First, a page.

In response to the U.S. Supreme Court’s decision to ban race-conscious admissions practices in higher education, the NAACP urges college and university leaders to sign its Diversity No Matter What pledge as a pathway forward.
Within their call to action, the organization asks institutions to consider implementing a variety of practices, including eliminating racially biased entrance examinations; supporting programs, scholarships, mentoring, and academic services for low-income and first-generation students; recruiting diverse faculty and staff; ending legacy admissions practices; and partnering with Minority-Serving Institutions.
Since the pledge was introduced in July, it has received over 1,200 signatures from students, faculty, staff, administrators, and alumni. However, Claremont Graduate University (CGU) is the only institution to publicly announce signing the pledge as of early September, according to the NAACP. A variety of factors may contribute to universities not following CGU’s lead, the organization says, including being unaware of the opportunity or choosing to craft their own statements to affirm DEI values.
The decision to sign the NAACP pledge was an easy one for CGU because the values match those of the university, says President Len Jessup, PhD. In the past five years, under Jessup’s leadership, the population of students of color has reached 54 percent, an increase of 10 percent. In addition, 63 percent of tenured or tenure-track faculty hired since 2018 are people of color.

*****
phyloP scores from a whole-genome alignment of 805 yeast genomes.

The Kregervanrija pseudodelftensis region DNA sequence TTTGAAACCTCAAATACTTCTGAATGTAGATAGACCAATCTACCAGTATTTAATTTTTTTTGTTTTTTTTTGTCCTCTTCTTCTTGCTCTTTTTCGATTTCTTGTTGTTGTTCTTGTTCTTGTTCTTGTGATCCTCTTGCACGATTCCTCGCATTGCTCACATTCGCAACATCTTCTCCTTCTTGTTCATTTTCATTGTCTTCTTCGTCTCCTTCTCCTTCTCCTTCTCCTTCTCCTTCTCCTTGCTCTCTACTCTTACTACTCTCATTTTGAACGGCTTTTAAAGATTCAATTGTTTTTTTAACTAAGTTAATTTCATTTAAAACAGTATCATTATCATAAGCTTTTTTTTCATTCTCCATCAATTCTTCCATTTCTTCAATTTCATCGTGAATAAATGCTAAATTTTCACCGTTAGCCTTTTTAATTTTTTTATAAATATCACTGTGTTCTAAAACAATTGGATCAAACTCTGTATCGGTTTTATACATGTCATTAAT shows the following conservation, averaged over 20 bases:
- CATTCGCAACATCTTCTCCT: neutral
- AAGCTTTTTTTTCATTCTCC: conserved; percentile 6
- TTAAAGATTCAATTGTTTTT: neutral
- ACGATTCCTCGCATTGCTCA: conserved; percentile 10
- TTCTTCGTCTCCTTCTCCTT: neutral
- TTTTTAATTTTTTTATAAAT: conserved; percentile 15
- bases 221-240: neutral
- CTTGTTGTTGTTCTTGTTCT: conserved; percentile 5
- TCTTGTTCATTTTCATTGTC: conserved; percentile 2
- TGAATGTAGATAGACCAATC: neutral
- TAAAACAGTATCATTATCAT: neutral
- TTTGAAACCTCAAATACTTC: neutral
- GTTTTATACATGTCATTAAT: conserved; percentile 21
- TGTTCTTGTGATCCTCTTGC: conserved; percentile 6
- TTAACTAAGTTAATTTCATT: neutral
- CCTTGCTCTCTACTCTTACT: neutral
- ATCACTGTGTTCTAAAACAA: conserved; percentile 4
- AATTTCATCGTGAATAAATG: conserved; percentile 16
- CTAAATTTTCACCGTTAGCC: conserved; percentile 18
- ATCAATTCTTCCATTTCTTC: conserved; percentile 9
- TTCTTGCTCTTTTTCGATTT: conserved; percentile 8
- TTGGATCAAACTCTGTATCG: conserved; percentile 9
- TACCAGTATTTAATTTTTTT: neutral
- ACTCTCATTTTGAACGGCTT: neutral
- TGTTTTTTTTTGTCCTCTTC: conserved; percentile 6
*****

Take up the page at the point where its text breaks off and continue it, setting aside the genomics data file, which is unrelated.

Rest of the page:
“[The Supreme Court decision] is not going to change what we’re doing,” Jessup says. “We continue to hold strongly [to] values around diversity, equity, and inclusion. This won’t get in the way of our holistic admissions process; we’re proud of the track record that we’ve got and what we’re doing. We don’t think it’s a race and we’ve crossed the finish line and we won — it’s an ongoing process.”
Despite the added anti-DEI (diversity, equity, and inclusion) rhetoric being endorsed by politicians and enacted through legislation in numerous states, the language of the ruling leaves the door open to be creative and explore other strategies to achieve diversity, says Ivory Toldson, PhD, NAACP director of education innovation and research.
Diversity initiatives in higher education remain essential; without them, there could be even worse consequences, he says.
“The [institutions] that are attracting a diverse student body, that have an environment that is conducive to the holistic growth including the cultural growth and the appreciation for diverse cultures [and those that are] developing world-class and worldwide learners — these are institutions of the future, not the backwards vision that the leadership of Florida and Texas are aiming to create,” Toldson says.●
This article was published in our October 2023 issue.